The Census Bureau reported a 7.6 percent decline for new home sales compared the election-year surprise we saw for July. Compared to August of last year, new home sales were still 20.6 percent higher than last year. It appears super low mortgage rates continued to provide some lift to the new home market. What did not rise in the latest Census report is the median price of a new home contracted in August. The median price of a new home fell to $284,000, down from $300,200 last year. The average price of a new home contracted in August stood at $353,600.

The new home market has seen a much-needed lift this summer, and the support has been provided by generous year-over-year mortgage rates and rising inventory levels in some areas. The real test remains as to whether new home demand will remain intact when interest rates finally start to rise. For now it appears the Fed has managed to keep the housing market stitched together at least long enough to get us through the November election.


New home builders will always control their inventory levels, so a better metric to follow is the actual inventory all listed homes in any given market. The latest MLS data through September 19 2016 shows that the Houston area does NOT have an inventory shortage. What Houston does have is a large supply of luxury homes and a limited amount of affordable starter homes. For price ranges of $350,000 or above Houston now has more than six months of supply in ALL of those higher price bands. This is why we continue to see top-down compression in terms of pricing for local single-family homes. For the $500,000-$599,999 price segment, Houston has 8.7 months of supply, and the inventory grows larger as you climb up the price scale. The growing inventory of local homes set the stage for a record high in August sales volume, that along with record low mortgage rates.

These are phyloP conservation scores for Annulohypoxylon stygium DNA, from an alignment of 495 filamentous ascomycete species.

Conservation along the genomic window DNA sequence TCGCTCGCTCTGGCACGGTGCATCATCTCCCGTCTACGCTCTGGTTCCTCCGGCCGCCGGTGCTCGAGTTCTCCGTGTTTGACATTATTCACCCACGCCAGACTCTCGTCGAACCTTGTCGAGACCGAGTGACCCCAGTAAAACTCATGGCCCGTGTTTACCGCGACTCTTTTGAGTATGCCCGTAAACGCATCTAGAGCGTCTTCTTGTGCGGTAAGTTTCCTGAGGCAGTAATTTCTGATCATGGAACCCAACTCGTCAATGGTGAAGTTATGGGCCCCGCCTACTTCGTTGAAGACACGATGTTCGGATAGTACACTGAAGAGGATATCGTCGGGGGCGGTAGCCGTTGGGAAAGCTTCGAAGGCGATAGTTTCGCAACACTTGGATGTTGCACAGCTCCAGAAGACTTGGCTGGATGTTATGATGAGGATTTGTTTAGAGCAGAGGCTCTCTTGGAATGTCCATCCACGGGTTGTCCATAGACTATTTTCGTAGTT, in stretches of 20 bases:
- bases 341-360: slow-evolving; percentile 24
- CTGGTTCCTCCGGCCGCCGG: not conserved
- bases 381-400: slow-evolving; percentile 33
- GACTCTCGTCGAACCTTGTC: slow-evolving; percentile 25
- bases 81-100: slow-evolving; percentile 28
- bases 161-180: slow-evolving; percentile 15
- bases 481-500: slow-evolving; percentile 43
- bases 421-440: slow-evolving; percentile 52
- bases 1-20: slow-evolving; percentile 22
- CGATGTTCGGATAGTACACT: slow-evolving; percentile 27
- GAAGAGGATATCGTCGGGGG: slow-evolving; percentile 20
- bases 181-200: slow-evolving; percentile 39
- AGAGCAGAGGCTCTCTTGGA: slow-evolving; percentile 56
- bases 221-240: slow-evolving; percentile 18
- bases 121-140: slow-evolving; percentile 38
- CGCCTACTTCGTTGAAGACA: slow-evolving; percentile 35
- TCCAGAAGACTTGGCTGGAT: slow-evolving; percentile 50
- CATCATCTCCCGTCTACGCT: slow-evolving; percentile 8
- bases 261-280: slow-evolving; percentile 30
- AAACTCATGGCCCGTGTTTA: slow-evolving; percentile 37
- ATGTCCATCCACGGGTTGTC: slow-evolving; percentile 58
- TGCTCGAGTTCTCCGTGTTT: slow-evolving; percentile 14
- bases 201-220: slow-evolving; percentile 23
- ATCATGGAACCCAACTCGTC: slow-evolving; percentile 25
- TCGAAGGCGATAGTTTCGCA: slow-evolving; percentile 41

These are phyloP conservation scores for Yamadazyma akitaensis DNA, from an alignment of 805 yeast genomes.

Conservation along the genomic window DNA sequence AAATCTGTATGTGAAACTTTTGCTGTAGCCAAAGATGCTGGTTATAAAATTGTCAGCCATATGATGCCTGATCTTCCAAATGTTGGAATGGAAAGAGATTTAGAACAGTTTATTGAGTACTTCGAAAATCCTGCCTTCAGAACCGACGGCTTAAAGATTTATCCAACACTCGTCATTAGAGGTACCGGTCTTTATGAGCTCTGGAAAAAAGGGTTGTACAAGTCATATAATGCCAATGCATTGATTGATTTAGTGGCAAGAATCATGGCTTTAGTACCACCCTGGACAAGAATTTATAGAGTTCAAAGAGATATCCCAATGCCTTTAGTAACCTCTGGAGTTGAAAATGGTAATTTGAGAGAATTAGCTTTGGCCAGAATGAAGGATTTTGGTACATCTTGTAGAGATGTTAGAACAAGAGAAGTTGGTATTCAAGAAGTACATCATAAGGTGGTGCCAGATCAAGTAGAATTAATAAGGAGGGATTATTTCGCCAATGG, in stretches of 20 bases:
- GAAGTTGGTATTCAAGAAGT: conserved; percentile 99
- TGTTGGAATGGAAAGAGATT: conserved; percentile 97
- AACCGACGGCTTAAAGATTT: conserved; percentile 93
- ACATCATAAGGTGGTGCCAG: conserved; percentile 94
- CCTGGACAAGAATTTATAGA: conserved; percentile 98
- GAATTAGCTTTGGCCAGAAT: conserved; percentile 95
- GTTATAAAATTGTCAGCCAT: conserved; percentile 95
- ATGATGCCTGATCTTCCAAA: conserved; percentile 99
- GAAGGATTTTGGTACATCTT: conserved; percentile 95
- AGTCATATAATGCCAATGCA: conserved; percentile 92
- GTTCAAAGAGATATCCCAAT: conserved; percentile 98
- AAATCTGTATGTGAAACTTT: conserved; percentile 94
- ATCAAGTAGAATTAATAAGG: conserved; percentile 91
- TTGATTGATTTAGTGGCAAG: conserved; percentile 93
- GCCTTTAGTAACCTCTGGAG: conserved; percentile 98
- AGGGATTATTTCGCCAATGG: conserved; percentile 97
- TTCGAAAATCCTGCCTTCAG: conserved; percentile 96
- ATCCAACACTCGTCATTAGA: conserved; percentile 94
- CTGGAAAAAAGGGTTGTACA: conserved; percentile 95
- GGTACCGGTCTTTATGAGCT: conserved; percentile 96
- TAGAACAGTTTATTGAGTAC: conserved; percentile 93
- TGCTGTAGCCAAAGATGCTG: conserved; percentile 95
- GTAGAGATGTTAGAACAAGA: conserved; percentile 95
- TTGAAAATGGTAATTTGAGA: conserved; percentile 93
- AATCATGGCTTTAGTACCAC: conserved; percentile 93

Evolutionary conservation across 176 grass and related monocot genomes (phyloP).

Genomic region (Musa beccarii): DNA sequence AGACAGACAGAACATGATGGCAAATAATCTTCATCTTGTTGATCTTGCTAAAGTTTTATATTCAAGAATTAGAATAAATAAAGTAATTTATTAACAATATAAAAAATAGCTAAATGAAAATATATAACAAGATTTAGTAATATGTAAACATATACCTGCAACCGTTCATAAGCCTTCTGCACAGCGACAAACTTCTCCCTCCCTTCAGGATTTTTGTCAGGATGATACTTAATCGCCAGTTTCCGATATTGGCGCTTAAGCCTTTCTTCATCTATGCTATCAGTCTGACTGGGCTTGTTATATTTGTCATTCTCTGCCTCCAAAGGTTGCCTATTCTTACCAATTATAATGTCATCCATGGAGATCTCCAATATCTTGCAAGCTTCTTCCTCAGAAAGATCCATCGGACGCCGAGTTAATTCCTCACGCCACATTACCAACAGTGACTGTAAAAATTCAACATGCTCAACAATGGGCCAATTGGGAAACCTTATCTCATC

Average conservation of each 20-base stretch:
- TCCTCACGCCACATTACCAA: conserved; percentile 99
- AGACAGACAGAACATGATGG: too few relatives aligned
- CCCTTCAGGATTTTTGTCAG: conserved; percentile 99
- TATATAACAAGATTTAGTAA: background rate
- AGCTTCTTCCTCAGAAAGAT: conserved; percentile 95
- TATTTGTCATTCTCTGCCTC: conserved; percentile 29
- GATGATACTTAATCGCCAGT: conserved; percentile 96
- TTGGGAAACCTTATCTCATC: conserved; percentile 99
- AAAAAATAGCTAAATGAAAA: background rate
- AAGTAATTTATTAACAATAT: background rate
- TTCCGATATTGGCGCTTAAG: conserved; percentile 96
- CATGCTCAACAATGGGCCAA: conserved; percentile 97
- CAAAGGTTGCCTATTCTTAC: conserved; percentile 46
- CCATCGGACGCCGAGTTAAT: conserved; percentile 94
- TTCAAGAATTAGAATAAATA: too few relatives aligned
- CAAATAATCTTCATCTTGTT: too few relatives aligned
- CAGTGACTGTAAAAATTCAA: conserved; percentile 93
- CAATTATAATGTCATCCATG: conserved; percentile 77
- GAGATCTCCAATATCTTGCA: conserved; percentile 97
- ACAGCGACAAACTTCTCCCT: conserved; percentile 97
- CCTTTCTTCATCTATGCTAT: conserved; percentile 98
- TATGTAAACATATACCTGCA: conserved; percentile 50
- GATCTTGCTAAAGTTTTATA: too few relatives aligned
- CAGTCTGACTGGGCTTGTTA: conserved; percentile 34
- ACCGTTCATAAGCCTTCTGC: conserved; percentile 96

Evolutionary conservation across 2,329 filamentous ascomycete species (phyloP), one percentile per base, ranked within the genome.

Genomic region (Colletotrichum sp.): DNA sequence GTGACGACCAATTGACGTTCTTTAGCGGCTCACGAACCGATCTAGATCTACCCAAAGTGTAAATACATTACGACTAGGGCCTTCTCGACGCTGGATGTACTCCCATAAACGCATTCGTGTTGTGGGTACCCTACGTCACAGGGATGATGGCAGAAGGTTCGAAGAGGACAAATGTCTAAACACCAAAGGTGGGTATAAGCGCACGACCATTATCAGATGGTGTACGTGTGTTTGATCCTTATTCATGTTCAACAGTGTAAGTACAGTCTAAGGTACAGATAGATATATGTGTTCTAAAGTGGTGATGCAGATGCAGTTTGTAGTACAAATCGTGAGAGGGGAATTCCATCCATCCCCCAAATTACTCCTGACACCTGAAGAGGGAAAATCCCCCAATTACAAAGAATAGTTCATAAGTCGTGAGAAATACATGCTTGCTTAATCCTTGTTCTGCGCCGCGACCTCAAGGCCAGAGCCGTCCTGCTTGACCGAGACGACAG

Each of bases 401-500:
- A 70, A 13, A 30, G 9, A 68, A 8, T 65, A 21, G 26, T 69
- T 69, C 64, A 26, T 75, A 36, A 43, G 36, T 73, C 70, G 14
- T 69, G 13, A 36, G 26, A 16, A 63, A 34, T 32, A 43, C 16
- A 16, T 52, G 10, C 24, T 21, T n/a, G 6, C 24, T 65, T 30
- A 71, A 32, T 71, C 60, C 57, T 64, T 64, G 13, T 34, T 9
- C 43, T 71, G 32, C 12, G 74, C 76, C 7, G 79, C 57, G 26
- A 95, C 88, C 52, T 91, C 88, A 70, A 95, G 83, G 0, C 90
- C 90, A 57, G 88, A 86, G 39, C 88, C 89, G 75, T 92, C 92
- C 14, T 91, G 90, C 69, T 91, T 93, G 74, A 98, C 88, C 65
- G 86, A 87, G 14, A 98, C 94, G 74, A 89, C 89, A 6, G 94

If you are in the market for a new home, keep in mind that this top-down compression on local home prices will likely continue until oil prices show a sustainable recovery above $50.